Unlike the rabbit, this Pierde Almas pechuga is made with turkey. It shared a lot of similar flavors.
“Some meaty/mustiness on the nose. Thick and viscous feel. Anise, spice, and fruit. Anise heavy (though not quite as much as last one).” — Joseph
“Slight anise on the nose, but not as much as the previous mezcal. Middle bodied with a bit of heat. I’m not getting a ton of complexity out of this.” — Jonny
“Upfront spearmint along with anise but not as much as the previous mezcal. Flavors of butterscotch and sour cherries. Light on the meat flavors with spices taking the forefront.” — Tyler
This version of the Pierde Almas pechuga was more enjoyable than the rabbit version. My guess is that these mezcals might vary quite a bit batch-to-batch. Given that we don’t know the mezcalero, they could be totally different. However, if I had to guess, both of these Pierde Almas mezcals were made by the some mezcalero with a similar recipe.
Yuu Baal is an interesting brand that has become well-stocked in “big box” liquor stores in Texas over the last year. That said, I could only find this pechuga in California. The Yuu Baal line of mezcals is crafted by different mezcaleros. The artwork on their bottles is very simple with their pechuga being the exception – there is an elaborate technicolor drawing of a wild turkey surrounded by fruits and flowers. We all enjoyed this one.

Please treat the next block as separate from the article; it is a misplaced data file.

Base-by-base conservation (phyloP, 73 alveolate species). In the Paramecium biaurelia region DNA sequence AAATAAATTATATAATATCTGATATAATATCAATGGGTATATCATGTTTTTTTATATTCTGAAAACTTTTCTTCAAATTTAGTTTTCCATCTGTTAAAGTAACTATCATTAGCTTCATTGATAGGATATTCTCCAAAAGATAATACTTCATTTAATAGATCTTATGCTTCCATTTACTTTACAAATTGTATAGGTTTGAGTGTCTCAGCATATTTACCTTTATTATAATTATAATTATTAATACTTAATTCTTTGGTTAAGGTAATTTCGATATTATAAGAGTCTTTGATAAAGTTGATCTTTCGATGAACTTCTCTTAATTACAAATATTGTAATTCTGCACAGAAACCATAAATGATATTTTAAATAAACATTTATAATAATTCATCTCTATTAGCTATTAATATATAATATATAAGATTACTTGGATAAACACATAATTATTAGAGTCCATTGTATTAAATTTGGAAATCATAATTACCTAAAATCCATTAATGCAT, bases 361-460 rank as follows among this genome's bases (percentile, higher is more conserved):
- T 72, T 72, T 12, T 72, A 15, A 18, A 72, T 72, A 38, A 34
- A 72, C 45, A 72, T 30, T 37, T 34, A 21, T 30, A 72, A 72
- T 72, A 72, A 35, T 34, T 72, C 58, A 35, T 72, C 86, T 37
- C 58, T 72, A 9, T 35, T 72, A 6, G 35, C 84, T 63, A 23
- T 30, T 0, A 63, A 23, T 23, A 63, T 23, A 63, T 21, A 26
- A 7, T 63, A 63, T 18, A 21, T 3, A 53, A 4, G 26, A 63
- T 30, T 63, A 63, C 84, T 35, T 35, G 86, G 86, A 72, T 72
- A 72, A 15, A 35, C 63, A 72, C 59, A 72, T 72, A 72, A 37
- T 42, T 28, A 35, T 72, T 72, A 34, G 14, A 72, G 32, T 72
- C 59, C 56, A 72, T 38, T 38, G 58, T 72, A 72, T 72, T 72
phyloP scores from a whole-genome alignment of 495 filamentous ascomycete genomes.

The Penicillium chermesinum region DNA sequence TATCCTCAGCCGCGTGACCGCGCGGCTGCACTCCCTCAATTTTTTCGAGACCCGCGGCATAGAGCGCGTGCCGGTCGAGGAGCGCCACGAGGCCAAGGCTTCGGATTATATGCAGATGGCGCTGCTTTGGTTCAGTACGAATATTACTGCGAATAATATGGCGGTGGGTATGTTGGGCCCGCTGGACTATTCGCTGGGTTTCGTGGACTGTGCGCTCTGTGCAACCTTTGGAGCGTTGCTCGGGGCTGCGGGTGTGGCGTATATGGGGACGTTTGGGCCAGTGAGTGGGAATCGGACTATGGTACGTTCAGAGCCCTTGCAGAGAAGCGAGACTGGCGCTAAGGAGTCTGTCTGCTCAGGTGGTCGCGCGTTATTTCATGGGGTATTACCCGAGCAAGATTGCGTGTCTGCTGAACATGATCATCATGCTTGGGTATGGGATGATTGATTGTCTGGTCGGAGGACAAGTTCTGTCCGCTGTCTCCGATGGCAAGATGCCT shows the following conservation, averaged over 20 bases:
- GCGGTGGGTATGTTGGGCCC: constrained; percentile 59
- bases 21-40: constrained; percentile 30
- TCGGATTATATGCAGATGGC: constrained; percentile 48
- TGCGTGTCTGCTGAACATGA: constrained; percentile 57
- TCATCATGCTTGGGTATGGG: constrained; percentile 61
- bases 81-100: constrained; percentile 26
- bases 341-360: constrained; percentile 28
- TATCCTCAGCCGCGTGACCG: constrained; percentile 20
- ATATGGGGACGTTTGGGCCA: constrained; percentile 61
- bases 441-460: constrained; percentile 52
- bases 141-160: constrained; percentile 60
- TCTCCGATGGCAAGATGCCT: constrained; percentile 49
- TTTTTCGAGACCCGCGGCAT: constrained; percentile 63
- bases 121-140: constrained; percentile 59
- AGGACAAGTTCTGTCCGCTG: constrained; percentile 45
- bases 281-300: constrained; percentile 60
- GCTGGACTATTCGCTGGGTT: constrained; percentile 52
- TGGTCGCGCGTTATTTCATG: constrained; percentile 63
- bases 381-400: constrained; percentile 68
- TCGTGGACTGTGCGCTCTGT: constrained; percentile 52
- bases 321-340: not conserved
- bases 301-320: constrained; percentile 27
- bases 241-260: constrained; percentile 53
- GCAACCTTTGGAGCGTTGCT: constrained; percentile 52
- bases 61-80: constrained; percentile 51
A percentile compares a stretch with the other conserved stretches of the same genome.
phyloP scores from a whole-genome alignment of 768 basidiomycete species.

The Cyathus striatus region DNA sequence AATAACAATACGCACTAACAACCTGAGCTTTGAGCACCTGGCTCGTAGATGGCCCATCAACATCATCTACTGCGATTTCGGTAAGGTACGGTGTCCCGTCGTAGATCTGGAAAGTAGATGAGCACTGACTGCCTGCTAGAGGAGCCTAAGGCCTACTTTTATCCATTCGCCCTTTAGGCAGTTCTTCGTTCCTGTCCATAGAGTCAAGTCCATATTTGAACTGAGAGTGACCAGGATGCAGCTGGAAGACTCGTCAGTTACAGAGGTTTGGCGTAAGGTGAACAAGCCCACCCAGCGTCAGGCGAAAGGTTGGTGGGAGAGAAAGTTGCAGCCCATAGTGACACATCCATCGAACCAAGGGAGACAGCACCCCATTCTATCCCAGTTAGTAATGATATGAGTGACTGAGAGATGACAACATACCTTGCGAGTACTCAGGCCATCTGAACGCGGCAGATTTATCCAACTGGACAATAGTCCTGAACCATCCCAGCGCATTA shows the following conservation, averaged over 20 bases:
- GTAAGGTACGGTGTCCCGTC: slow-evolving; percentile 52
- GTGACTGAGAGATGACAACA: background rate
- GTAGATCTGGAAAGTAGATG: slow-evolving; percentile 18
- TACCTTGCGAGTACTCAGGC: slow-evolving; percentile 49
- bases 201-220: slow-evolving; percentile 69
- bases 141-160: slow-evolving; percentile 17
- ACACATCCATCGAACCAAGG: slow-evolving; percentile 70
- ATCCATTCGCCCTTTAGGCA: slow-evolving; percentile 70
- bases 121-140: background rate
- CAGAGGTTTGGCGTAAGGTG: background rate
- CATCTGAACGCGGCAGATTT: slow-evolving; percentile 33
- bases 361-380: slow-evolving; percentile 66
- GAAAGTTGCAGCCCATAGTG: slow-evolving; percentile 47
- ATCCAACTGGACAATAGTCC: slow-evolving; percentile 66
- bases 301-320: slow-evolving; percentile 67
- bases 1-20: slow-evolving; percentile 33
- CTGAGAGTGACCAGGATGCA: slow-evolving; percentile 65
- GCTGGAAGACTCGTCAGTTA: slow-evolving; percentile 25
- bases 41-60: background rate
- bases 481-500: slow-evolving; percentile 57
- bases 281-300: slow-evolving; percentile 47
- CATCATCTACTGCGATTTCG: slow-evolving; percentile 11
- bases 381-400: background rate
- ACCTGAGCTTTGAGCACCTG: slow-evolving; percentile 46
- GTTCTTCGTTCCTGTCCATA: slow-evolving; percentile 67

“Totally different nose – almost reminds me of a tepeztate. Herbaceous, bright, and vegetal. Nose is mostly mirrored on palate. Also has a nice citrusy quality. Mild yet detectable meatiness. Delicious.” — Joseph
“Very green, bright, and crisp. This one is much better than the previous two mezcals, much more dynamic. Fruity and rich. Thicker with hints of mint, meats, and fresh herbs.” — Jonny
“Spicy gravy, orange candy, fresh eucalyptus, hickory. A bit dark.” — Tyler
The Yuu Baal was a great place to finish and exceeded our expectations. This is the only mezcal being imported from Martimiano Hernandez and we’ll be on the lookout for more of his mezcals.
Once again, blind tastings generate many surprises. The Chango Loco Rosa was surprisingly good. It is disappointing that the brand doesn’t share more information about the mezcalero or even the town from where it was produced because we’d like to seek out more of this mezcal. The El Jolgorio stood out as the most uniquely tasty pechugas of this bunch. Real Minero’s pechuga was the most balanced and complex mezcal in our lineup. We all agreed that both of the Pierde Almas pechugas are a bit overpriced and underwhelming relative to others on the market. Even though our palates were quite worn out near the end of the tasting, the Yuu Baal surprised us as being very enjoyable and a great value.
While we couldn’t fit all the mezcals de pechuga into the tasting, be on the lookout for these other bottles:
- Del Maguey Pechuga
- Mayalen Borrego (made with agave Cupreata and lamb)
- Don Mateo Pechuga (made with agave Cenizo and venison)
- Vago Elote (no meat here, just toasted corn.. but it kind of counts)
Do you have a favorite pechuga mezcal? What kinds of occasions do you think call for mezcal de pechuga? Thanks for reading and stay tuned for our next blind tasting blog when we taste a selection of different agave Madrecuishe mezcals!